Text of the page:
The 2030 Agenda for Sustainable Development sets out 17 United Nations (UN) Sustainable Development Goals (SDGs). In addition to teaching and researching sustainable development, many colleges and universities now have Offices of Sustainability. These offices are charged with building awareness about the SDGs and changing operations to support the goal of becoming net carbon-neutral campuses. Examples of these efforts include:
- New, energy-efficient buildings may use renewable energy and have gardens on their roofs.
- Encouraging the use of electric vehicles by installing electric charging stations, rewarding car-pooling, providing campus buses, and making the campus bicycle- and pedestrian-friendly.
Academic librarians and campus facilities engineers collaborate to make their libraries greener and eco-friendly. LEED architecture for new building design, and retrofits for existing structures, are becoming more commonplace as librarians provide input on library construction projects. According to Green Libraries, there are 42 green libraries listed in the United States and Canada, with more under construction.
Libraries support UN SDGs
Libraries address sustainable development through traditional activities and innovative SD initiatives. For example, as librarians consider the inclusive nature of their collections, they turn to independent booksellers and small presses to find more diverse titles. Academic libraries are inspecting catalog records for the use of outdated and inappropriate terminology in subject headings (e.g., replacing “Aliens” with “Noncitizens”). Some libraries are examining their archival holdings for collections to share about historical injustice, such as Syracuse University Libraries Special Collections Research Center’s new digital exhibition, A Courageous Stand: The Story of the Syracuse 8, about “a group of Black student-athletes who boycotted the University football program until it addressed their allegations of racism in 1970” (Hatem, 2021).
Academic libraries are creating research guides dealing with the SDGs, such as the University of Michigan’s effort to document resources for conducting SDG research. Other libraries develop research guides for individual sustainable development goals, such as the University of South Florida LibGuide on diversity, equity, and inclusion and the Resisting Racism Research Guide from the University of Washington. The NOVA librarians have created an antiracism guide.
Libraries as social agents for development
Libraries promote the good health and well-being of their communities (Schofield, n.d.). During the pandemic, many libraries distributed food and masks and acted as COVID testing and inoculation sites. NOVA hosted multiple vaccine clinics across the campuses and NOVA Libraries distributed free masks to students. (If you need one, just stop by a Reference or Circulation desk.)
Exemplary Practice: The Sustainable Libraries Initiative creates awareness of the library ecosystem and libraries’ role as sustainability leaders in their communities. The project offers professional development opportunities for library staff to become certified Sustainability Coordinators. The website features libraries that have found ways to reduce energy, redirect waste, and increase collaborations with other groups.
“More than 90 percent of academic institutions have affordable learning initiatives” (Rea, p. 9). At the institutional level, these initiatives include reduced tuition and greater flexibility in the time allotted to complete courses required for graduating with a degree. Libraries participate by assuring fair access to resources, eliminating fees for access to research and fines for the return of overdue material. “The coronavirus pandemic has taken a financial toll on college students and sped up the process of going fines free” (Chung, 2021). The NOVA libraries “do not currently charge fines for items that are overdue.”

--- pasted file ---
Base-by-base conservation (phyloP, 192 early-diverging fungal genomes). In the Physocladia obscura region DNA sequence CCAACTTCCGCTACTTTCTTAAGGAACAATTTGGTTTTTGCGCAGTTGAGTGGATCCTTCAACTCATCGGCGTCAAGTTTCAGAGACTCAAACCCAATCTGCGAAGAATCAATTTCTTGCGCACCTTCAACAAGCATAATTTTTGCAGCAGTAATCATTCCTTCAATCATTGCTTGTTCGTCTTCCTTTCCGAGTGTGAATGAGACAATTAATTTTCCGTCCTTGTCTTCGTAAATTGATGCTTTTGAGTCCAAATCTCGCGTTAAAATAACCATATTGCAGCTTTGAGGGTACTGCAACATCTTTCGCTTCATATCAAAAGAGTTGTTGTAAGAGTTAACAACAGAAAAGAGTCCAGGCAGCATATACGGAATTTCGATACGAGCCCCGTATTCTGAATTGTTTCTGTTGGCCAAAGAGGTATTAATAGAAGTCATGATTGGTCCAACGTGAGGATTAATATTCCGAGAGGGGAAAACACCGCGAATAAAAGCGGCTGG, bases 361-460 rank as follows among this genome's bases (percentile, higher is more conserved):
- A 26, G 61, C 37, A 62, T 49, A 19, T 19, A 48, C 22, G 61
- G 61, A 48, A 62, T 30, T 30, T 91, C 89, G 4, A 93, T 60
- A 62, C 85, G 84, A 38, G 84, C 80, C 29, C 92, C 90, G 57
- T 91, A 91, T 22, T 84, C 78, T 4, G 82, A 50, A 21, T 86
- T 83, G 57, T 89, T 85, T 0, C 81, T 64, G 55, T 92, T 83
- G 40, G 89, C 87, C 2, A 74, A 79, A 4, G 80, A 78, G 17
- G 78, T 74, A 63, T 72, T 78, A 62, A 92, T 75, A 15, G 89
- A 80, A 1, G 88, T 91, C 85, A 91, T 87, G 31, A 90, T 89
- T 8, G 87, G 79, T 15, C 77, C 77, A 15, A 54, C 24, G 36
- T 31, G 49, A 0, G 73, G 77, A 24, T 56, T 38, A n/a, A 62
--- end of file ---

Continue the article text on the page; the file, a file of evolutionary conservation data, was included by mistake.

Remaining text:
During the pandemic, academic libraries were the logical choice to spearhead efforts by colleges to loan laptops, iPads, Chromebooks, and hotspots to students whose classes had shifted online. Since libraries already loan books, it was simply a matter of sourcing the technology from Information Technology (IT) departments. At NOVA, the college introduced the Laptop Loaner Program where students could request and borrow a laptop for the duration of the semester, free of charge.
NOVA and sustainable development
NOVA’s Sustainability Office coordinate’s the college’s energy, environment, and sustainability initiatives. The Office hosts a webpage of sustainability ideas. If you’ve got an idea, email Rob Johnson, NOVA’s Director of Sustainability. The website offers a number of suggested ways in which students, faculty, and staff can volunteer for sustainable projects.
Educating for sustainability
NOVA students need not wait for an instructor to include a discussion of SDGs in their classes. The Sustainable Development Solutions Network (SDSN) offers free self-paced classes open to learners at any educational level. In addition to SDSN’s Global Schools Program, the SDG Academy creates and curates free Massive Open Online Courses (MOOCs) and educational materials on sustainable development and the SDGs (usdsn.org/sdg-academy or edx.org/school/sdgacademyx). Consider it a down payment on your future.
Hatem, C. (2021, August 28). New digital exhibition features story of The Syracuse 8. Syracuse University Campus & Community. https://news.syr.edu/blog/2021/08/28/new-digital-exhibition-features-story-of-the-syracuse-8/
Rea, A. (2021, October 21). LJ’s State of Academic Libraries Survey reveals challenges, priorities, Library Journal. https://www.libraryjournal.com/story/news/LJs-State-of-Academic-Libraries-Survey-Reveals-Challenges-Priorities
Schofield, A. (n.d.). Social workers and librarians—a case for why we are BFFs. ALA Equity, Diversity, and Inclusion blog. https://www.ala.org/advocacy/diversity/odlos-blog/social-workers